Opinion of the Court
factors which convinced us the amendment to California law created an insignificant risk of increased punishment for covered inmates. Our opinion was careful, however, not to adopt a single formula for identifying which legislative adjustments, in matters bearing on parole, would survive an ex post facto challenge. Ibid. We also observed that the Ex Post Facto Clause should not be employed for "the micro-management of an endless array of legislative adjustments to parole and sentencing procedures." Id., at 508. These remain important concerns. The States must have due flexibility in formulating parole procedures and addressing problems associated with confinement and release.
The case turns on the operation of the amendment to Rule 475-3-.05(2) within the whole context of Georgia's parole system. Georgia law charges the Parole Board with determining which prisoners "may be released on pardon or parole and [with] fixing the time and conditions thereof." Ga. Code Ann. § 42-9-20 (1997). In making release decisions, the same law, in relevant part, provides:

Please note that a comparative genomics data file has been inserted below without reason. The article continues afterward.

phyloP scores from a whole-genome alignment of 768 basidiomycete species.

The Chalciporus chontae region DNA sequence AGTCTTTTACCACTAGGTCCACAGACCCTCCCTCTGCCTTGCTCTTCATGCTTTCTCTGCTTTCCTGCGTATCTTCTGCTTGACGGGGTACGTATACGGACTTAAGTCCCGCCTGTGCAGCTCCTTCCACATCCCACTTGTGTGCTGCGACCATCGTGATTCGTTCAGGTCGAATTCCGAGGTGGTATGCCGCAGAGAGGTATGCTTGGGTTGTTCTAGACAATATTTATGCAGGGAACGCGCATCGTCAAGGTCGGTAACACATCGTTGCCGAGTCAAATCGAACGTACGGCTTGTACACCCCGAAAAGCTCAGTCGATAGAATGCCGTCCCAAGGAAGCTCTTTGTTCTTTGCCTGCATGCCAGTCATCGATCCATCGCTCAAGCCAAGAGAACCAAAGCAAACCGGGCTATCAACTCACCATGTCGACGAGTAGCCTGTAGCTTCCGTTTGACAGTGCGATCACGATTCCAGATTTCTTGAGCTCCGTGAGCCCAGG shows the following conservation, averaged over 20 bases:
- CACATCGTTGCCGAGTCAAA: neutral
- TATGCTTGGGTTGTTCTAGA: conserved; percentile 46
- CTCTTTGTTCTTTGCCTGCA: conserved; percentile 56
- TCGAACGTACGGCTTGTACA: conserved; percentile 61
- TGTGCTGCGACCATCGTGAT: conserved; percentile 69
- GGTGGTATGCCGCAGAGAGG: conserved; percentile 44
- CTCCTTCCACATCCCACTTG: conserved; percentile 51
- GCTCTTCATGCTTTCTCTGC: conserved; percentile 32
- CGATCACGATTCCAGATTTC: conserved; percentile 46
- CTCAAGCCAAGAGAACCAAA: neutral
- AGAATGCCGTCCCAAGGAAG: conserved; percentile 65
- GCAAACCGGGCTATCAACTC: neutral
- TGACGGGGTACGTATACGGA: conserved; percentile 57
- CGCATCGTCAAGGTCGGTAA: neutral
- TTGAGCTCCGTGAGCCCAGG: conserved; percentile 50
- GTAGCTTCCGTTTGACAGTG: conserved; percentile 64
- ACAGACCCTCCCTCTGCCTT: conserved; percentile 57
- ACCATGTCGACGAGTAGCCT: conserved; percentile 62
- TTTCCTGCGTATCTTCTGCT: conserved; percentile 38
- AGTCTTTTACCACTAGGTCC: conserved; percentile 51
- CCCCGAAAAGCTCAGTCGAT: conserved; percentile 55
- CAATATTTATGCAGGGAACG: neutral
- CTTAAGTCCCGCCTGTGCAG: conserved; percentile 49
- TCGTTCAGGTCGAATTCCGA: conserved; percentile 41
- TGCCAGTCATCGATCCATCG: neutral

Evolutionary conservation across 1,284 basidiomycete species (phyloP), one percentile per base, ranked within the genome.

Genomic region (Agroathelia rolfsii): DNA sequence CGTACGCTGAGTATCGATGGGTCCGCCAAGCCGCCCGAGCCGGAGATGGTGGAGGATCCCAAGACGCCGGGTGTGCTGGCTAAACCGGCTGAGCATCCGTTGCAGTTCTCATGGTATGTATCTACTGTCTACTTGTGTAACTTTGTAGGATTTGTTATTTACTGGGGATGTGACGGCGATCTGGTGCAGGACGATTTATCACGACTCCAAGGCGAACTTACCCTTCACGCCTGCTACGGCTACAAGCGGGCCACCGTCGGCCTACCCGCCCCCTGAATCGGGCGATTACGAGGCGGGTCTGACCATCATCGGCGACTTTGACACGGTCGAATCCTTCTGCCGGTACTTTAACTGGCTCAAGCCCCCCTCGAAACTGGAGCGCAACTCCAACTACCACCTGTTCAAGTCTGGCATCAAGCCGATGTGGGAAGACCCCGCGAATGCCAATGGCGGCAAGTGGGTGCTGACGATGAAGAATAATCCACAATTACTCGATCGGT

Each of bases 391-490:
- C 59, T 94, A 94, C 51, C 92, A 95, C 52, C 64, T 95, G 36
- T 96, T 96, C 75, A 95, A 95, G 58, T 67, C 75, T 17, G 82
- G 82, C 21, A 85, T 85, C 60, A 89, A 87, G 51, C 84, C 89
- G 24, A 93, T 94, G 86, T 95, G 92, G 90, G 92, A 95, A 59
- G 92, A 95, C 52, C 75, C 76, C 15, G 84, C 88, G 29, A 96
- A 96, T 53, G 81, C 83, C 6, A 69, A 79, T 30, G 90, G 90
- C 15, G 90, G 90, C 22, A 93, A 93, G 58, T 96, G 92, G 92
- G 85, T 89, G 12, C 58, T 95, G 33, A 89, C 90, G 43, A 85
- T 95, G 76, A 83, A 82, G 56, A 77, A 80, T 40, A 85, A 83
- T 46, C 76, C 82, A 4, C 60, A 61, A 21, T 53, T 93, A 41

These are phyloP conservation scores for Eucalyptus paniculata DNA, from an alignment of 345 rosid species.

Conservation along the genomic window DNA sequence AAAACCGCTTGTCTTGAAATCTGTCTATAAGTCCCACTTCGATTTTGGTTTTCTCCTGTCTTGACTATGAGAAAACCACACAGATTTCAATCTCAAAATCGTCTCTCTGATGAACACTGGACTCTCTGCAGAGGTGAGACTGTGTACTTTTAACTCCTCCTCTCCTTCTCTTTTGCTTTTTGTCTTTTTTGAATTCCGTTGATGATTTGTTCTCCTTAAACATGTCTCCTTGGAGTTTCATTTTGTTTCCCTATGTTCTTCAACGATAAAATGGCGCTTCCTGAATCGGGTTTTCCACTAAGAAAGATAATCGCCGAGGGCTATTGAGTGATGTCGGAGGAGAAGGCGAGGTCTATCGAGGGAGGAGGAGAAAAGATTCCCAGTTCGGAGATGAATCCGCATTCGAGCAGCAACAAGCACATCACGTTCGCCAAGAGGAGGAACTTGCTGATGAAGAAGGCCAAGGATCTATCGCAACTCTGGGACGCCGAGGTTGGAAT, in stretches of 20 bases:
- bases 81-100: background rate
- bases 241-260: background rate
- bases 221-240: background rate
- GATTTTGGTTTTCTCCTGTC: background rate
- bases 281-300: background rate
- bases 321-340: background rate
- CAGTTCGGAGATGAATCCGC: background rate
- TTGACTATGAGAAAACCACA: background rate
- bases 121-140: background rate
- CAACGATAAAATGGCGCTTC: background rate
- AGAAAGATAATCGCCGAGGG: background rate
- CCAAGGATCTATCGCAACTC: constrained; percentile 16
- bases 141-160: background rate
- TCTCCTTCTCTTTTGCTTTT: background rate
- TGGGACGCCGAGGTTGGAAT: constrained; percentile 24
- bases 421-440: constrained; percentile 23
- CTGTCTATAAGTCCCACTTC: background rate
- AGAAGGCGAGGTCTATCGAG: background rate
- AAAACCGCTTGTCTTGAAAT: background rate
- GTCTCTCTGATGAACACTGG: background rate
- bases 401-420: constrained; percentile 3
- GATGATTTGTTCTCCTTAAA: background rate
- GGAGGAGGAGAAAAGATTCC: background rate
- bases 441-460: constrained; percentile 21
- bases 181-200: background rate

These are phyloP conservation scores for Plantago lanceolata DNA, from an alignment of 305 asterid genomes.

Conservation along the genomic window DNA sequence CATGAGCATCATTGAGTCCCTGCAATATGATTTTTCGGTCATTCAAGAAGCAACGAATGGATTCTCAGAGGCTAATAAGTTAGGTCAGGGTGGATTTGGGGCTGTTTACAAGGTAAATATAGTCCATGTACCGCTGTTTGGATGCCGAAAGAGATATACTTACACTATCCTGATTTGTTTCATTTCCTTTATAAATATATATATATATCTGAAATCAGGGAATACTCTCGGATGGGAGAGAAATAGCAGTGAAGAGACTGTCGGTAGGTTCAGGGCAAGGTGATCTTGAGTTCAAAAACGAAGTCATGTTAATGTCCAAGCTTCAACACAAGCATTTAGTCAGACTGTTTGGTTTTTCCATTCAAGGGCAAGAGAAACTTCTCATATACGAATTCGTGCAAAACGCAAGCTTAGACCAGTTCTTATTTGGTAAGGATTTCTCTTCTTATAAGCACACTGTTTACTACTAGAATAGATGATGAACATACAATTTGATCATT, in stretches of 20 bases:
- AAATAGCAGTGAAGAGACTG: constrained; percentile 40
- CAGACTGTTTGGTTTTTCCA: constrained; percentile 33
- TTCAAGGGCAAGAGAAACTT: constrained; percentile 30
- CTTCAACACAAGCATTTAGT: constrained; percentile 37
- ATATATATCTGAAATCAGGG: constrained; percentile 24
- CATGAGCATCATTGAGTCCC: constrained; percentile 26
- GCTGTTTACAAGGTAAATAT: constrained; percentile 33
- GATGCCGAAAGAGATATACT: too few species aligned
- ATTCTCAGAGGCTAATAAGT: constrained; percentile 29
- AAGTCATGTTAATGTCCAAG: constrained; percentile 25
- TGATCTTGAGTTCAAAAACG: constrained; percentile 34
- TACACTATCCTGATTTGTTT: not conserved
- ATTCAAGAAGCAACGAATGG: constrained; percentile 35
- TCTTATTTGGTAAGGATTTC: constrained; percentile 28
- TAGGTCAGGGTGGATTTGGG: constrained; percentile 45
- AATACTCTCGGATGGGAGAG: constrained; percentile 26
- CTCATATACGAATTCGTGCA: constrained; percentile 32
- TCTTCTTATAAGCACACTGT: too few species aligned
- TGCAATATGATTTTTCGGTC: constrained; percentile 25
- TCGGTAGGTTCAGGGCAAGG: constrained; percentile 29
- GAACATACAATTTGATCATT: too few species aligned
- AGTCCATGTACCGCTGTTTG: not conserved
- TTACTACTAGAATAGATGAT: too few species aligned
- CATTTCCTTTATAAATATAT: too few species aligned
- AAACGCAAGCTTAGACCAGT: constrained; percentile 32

"Good conduct, achievement of a fifth-grade level or higher on standardized reading tests, and efficient performance of duties by an inmate shall be considered by the board in his favor and shall merit consideration of an application for pardon or parole. No inmate shall be placed on parole until and unless the board shall find that there is reasonable probability that, if he is so released, he will live and conduct himself as a respectable and law-abiding person and that his release will be compatible with his own welfare and the welfare of society. Furthermore, no person shall be released on pardon or placed on parole unless and until the board is satisfied that he will be suitably employed in self-sustaining employment or that he will not become a public charge." § 42-9-42(c).Page: Index Previous 2 3 4 5 6 7 8 9 10 11 12 13 14 15 16 Next
Last modified: October 4, 2007